Dining Service's to-go food and beverage containers are either biodegradable or are easily recyclable. Most packaging is made from eco-friendly vegetable starches, like corn or potatoes where it can then biodegrade quickly, leaving behind only carbon dioxide, biomass and water.

A brief description of the institution's provision of reusable service ware for “dine in” meals and reusable and/or third party certified compostable service ware for to-go meals (in conjunction with a composting program):

Dining Service's does not participate in "to-go" meals other than "retail to-go"; in which compostable and biodegradable containers are used.

A brief description of any discounts offered to customers who use reusable containers (e.g. mugs) instead of disposable or compostable containers in to-go food service operations:

The UIC Bookstores, UIC Convenience Stores and the UIC Student Centers Board are proud to provide customers with the opportunity to help preserve the environment. Each year the UIC Convenience Stores’ customers use over 100,000 paper coffee cups and together they can better preserve the environment by reducing paper cup usage.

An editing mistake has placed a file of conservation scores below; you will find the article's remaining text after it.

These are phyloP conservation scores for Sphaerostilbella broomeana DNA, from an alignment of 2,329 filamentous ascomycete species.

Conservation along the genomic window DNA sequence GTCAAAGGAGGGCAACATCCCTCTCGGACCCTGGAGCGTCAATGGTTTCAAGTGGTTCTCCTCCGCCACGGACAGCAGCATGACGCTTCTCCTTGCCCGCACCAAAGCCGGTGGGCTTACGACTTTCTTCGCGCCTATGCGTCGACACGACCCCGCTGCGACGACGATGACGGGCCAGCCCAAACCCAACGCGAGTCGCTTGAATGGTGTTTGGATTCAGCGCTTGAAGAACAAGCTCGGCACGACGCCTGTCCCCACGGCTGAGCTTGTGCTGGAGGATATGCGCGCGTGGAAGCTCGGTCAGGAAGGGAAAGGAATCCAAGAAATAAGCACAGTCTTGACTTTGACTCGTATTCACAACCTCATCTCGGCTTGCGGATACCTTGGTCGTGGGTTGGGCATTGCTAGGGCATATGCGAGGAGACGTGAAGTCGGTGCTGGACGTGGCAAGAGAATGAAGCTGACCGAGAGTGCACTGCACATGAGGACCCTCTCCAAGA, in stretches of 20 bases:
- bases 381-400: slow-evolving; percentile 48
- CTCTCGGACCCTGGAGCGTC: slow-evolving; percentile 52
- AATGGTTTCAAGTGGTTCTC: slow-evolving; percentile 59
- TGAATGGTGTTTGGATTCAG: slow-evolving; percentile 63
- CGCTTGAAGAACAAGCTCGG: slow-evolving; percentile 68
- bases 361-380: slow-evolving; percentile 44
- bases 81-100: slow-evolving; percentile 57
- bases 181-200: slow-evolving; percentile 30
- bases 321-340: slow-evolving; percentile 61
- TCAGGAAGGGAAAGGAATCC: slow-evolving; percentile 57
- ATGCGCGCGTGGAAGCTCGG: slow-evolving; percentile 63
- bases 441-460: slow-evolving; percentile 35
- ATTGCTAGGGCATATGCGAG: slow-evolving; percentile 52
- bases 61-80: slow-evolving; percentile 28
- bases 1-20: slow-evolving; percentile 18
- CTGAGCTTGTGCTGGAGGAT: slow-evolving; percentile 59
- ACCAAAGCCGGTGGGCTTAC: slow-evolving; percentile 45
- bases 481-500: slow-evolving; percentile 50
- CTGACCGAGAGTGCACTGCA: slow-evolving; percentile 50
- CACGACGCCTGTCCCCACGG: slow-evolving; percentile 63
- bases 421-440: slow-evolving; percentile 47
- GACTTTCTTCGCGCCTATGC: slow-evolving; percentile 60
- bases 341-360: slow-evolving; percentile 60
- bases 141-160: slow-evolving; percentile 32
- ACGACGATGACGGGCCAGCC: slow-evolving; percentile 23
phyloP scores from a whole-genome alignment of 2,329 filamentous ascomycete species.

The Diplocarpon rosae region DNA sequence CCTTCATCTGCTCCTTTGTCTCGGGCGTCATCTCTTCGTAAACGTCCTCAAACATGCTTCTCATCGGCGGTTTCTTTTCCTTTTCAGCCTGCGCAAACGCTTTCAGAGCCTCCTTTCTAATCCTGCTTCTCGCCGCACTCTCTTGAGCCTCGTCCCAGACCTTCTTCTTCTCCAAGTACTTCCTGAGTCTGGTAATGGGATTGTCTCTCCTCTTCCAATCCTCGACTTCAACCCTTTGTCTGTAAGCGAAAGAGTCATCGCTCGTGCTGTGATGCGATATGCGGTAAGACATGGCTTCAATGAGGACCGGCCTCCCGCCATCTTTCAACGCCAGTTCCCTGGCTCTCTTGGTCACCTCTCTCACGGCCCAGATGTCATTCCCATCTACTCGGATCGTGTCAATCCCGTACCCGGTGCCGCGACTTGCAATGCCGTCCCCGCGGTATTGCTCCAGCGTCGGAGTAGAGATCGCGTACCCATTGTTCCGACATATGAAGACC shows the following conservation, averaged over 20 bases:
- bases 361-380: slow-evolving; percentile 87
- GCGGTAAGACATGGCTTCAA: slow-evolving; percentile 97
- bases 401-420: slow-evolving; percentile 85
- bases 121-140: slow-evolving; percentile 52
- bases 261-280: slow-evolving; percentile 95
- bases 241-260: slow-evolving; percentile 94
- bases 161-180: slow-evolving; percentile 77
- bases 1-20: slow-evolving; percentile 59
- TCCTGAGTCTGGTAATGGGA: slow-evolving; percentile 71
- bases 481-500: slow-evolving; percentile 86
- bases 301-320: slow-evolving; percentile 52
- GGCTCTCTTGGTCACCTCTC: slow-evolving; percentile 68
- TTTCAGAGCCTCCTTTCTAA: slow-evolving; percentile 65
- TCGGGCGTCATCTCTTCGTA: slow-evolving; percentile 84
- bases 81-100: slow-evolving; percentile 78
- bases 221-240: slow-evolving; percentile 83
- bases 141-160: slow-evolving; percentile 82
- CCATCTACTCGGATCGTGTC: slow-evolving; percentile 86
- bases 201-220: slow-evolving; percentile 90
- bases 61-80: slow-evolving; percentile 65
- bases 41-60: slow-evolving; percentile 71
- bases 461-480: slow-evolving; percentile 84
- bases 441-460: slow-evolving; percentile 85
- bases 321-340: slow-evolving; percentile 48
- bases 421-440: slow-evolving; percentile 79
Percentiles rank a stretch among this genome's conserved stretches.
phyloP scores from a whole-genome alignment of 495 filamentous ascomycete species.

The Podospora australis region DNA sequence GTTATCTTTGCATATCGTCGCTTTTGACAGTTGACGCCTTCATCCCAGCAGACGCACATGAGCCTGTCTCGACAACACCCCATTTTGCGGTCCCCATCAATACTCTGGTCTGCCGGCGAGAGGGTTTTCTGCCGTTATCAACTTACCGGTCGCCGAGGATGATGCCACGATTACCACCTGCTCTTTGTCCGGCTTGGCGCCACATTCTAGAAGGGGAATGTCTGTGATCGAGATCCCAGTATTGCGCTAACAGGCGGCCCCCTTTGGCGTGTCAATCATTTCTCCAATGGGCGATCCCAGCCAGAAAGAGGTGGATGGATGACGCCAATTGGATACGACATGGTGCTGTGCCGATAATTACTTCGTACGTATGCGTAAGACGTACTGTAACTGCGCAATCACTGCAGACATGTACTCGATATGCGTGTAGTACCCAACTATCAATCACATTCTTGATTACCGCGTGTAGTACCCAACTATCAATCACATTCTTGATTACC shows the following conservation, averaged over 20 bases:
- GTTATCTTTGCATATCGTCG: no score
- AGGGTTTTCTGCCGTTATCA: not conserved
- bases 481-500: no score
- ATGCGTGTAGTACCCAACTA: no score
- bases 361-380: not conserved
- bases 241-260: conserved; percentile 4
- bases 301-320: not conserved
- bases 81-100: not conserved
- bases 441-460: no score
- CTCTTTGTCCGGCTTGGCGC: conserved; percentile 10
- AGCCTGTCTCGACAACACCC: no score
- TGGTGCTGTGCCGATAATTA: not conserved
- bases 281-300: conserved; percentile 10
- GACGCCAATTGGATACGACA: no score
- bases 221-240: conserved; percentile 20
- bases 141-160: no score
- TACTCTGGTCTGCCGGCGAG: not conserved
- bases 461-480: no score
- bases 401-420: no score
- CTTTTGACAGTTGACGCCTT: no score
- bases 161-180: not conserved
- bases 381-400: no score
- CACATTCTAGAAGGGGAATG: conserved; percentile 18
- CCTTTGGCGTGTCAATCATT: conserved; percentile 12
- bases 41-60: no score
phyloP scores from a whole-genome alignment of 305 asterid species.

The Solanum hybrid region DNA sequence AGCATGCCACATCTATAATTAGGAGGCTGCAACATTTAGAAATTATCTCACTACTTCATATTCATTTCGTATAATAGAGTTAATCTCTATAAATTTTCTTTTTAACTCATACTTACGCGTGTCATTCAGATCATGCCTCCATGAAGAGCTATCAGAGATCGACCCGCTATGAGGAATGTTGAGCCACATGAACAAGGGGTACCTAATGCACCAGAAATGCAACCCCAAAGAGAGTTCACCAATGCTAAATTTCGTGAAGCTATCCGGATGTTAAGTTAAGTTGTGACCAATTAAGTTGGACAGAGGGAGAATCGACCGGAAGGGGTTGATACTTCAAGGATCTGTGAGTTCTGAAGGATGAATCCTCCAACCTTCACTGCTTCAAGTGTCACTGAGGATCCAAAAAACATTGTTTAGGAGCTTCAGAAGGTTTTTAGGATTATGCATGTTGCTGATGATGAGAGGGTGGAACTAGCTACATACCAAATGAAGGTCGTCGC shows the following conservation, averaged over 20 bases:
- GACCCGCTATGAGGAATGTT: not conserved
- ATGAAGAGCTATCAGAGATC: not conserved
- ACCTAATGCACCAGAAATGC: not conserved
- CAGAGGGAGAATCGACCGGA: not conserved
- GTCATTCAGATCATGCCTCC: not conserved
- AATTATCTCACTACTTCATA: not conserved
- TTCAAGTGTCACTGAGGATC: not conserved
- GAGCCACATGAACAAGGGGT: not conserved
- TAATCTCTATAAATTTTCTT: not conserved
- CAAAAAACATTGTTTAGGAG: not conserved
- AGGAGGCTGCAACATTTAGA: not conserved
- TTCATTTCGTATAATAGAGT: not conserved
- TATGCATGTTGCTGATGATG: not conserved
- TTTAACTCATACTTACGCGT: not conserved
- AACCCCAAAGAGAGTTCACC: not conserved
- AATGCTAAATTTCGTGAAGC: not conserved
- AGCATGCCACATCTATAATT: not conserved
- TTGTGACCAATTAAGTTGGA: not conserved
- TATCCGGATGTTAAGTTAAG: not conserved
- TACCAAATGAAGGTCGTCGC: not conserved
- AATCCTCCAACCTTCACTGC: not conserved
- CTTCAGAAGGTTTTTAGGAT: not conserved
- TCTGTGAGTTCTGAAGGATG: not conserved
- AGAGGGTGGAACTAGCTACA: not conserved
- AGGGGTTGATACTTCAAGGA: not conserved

* All UIC Convenience Stores are equipped with Sustainability Donation Containers
* When the customer uses their UIC Sustainable Mug they receive 20 oz for the price of a 16 oz large coffee.
* They will also be given a 5-cent token at the registers.
* The customer then places the token in the Sustainability Container for the environmentally friendly and non-profit organization of their choice:

* UIC Hospital Prairie Garden Project
* The Chicago Wilderness Consortium
* National Wildlife Federation

A brief description of other dining services waste minimization programs and initiatives:

The website URL where information about the institution’s waste minimization initiatives is available:

The information presented here is self-reported. While AASHE staff review portions of all STARS reports and institutions are welcome to seek additional forms of review, the data in STARS reports are not verified by AASHE. If you believe any of this information is erroneous or inconsistent with credit criteria, please review the process for inquiring about the information reported by an institution and complete the Data Inquiry Form.